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OUR VIEW: Understaffed sheriff's offices concerning for future

South Dakota's sheriff offices are significantly understaffed. It's a common theme we hear that leaves us concerned about the future of law enforcement in some areas of our state. We ask our sheriffs and their deputies to cover mostly rural areas...

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South Dakota's sheriff offices are significantly understaffed.

It's a common theme we hear that leaves us concerned about the future of law enforcement in some areas of our state.

We ask our sheriffs and their deputies to cover mostly rural areas, of which there are thousands and thousands of miles. We ask them to be available 24 hours a day, seven days per week, and 365 days per year.

They're tasked with responding to a variety of calls - cattle on the loose, car crashes, drug busts and serious crimes like murders. South Dakota sheriffs and deputies are jacks-of-all-trades.

And while this is not an ideal situation in itself, many of these law enforcement departments have only two or, if they're lucky, three full-time employees.

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What's interesting is three full-time officers get scheduled to cover 120 hours, but a week holds 168 hours. It's unreasonable to believe these officers should be expected to be on duty all the time, but they're always on call.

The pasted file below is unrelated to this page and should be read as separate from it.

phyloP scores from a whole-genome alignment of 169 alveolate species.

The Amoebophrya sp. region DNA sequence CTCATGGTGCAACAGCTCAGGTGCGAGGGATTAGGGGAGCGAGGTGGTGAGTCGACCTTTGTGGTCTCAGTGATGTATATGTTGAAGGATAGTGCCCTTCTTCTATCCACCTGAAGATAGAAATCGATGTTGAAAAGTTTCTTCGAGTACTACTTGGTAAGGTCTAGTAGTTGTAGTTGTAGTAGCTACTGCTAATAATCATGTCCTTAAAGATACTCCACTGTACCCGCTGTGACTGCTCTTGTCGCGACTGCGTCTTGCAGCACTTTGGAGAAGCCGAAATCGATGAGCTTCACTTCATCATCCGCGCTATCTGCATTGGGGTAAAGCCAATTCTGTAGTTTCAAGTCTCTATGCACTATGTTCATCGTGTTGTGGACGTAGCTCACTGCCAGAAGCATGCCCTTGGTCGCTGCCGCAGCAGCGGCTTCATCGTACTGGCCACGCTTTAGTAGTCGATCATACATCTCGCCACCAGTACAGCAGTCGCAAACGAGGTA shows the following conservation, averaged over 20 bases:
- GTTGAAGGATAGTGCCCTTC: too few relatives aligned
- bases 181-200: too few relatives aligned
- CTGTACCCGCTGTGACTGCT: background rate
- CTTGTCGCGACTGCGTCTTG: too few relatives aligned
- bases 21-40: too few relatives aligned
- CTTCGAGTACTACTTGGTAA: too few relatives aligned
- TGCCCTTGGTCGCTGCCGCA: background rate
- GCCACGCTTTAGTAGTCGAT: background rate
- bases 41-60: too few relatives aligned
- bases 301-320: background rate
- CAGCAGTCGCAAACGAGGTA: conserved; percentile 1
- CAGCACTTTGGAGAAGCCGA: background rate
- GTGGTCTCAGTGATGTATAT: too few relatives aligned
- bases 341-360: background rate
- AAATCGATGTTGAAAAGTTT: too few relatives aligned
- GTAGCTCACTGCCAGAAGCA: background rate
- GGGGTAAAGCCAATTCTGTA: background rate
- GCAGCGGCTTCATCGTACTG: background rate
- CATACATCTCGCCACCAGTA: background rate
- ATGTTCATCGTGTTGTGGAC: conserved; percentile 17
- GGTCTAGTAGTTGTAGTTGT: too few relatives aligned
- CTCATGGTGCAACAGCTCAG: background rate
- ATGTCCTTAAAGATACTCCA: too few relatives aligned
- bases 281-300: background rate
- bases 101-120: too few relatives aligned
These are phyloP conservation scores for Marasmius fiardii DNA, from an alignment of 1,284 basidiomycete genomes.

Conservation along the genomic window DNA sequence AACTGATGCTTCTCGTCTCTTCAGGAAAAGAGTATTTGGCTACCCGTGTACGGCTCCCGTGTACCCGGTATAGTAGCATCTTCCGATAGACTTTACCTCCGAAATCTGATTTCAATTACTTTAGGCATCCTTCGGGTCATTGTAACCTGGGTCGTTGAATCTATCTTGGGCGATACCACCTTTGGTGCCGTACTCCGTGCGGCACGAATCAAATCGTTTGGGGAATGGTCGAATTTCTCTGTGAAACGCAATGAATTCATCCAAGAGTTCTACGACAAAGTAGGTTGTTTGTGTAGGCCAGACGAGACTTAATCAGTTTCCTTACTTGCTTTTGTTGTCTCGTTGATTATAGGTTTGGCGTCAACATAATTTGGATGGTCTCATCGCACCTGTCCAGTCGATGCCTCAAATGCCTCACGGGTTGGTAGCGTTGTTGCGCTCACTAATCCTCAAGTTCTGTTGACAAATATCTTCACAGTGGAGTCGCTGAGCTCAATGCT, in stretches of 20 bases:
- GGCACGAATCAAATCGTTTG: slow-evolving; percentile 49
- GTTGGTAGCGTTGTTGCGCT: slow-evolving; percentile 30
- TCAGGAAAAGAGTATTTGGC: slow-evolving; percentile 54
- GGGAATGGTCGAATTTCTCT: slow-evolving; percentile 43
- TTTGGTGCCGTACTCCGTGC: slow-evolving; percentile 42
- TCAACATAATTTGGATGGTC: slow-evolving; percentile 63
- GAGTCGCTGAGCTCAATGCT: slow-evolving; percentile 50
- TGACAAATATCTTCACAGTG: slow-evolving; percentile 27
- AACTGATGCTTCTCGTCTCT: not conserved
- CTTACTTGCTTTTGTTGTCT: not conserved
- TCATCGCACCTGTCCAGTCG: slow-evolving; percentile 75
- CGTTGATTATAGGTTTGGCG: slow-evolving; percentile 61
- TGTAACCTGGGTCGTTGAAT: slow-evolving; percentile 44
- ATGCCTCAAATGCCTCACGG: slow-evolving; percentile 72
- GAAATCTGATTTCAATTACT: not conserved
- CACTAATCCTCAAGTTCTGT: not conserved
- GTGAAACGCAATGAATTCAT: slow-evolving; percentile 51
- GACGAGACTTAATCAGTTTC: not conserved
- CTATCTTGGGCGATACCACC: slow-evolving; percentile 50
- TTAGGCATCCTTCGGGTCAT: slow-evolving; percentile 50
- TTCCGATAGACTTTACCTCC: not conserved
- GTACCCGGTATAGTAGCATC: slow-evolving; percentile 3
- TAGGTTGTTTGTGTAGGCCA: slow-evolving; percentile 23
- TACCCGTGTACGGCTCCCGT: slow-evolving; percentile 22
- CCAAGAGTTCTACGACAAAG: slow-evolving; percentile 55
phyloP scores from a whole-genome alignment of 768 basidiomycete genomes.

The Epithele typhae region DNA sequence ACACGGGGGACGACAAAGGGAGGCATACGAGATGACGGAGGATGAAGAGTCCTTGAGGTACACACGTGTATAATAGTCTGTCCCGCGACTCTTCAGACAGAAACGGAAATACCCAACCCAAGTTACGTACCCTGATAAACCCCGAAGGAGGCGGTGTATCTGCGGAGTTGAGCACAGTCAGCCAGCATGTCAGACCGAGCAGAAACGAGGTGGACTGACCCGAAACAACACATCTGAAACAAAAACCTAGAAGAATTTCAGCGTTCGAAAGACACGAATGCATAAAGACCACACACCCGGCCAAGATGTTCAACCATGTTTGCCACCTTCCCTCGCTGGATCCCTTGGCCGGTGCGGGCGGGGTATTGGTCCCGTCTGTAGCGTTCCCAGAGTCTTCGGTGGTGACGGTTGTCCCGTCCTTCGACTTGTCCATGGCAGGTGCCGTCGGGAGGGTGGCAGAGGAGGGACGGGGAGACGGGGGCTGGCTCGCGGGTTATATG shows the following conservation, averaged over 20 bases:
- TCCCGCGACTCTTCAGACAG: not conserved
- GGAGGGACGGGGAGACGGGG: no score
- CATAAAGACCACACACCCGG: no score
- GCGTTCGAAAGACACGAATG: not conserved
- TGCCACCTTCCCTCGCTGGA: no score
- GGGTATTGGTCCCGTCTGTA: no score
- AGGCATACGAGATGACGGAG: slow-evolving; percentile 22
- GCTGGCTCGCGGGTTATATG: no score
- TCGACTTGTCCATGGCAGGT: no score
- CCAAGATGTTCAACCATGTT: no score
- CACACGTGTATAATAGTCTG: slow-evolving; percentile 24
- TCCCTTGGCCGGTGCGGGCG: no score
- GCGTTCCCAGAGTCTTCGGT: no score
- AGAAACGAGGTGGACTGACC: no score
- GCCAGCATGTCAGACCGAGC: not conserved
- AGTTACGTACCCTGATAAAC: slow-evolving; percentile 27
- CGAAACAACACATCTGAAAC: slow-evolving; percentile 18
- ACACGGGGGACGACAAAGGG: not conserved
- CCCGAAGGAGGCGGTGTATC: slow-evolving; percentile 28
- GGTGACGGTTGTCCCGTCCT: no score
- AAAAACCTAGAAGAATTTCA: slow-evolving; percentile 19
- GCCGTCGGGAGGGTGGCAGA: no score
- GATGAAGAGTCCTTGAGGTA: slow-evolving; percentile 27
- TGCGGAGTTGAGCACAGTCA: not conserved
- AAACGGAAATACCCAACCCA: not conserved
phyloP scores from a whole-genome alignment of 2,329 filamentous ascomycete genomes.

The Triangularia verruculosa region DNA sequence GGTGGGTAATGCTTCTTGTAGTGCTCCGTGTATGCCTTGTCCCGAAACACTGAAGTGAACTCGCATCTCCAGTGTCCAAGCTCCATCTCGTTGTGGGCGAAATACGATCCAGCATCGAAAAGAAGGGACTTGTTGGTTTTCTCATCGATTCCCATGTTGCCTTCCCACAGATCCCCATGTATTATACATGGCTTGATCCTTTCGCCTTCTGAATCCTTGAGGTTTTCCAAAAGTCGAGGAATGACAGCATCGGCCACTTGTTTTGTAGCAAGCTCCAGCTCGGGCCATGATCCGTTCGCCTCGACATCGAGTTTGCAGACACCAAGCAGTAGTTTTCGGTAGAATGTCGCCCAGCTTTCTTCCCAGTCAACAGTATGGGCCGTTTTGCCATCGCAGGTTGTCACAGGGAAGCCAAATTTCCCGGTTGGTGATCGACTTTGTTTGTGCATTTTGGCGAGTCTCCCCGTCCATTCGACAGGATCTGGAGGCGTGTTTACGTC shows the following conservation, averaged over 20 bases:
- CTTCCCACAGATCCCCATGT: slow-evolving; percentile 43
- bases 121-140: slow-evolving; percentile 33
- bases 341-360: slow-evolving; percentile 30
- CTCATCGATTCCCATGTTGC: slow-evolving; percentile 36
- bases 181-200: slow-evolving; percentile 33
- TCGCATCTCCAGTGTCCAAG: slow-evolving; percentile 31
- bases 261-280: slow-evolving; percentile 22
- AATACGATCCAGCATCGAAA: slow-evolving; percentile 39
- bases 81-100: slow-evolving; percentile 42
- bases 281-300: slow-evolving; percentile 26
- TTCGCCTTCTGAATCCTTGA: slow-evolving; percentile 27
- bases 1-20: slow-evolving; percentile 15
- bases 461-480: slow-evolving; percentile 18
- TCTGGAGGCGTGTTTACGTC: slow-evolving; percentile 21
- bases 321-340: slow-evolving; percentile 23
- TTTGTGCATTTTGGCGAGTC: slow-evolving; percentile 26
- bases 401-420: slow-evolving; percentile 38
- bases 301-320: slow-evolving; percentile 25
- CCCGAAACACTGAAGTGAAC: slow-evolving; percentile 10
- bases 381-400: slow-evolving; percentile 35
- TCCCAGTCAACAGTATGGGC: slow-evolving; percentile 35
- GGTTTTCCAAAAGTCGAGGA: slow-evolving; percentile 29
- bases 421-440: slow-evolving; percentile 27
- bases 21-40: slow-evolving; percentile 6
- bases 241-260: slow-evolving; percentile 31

So why the worry now? Sheriff's offices have been handling these duties for years, right?

Well, crime is up - significantly. According to a report from the South Dakota Attorney General's Office, South Dakota law enforcement officers reported 71,014 offenses in 2015, a 9 percent increase from 2014. There were more murders, homicides and drug offenses in 2015 compared to the previous year.

We also consider the state's increasing population, which typically means crime statistics will likely continue upward. More people equals more crime.

What does this mean for South Dakota's sheriff's offices?

It means longer days with more calls and additional responsibility. Whereas city and state law enforcement will be able to combat some of these issues in the future with hires from additional tax dollars, counties will continue to be underfunded.

So with more crime, more people and more calls, who's going to want to sign up to work in a sheriff's office when they're already leaned on so heavily?

We only foresee our rural law enforcement officers getting burned out and look elsewhere for careers. That's clearly not good for South Dakota and its wide range of open area.

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There's obviously no easy solution to help boost the coverage of sheriff's offices, but it is a discussion that needs to be held.

We understand there are times when these offices are boringly quiet, but it's important to remember we need these officers always on the ready.

Related Topics: OUR VIEWCRIME
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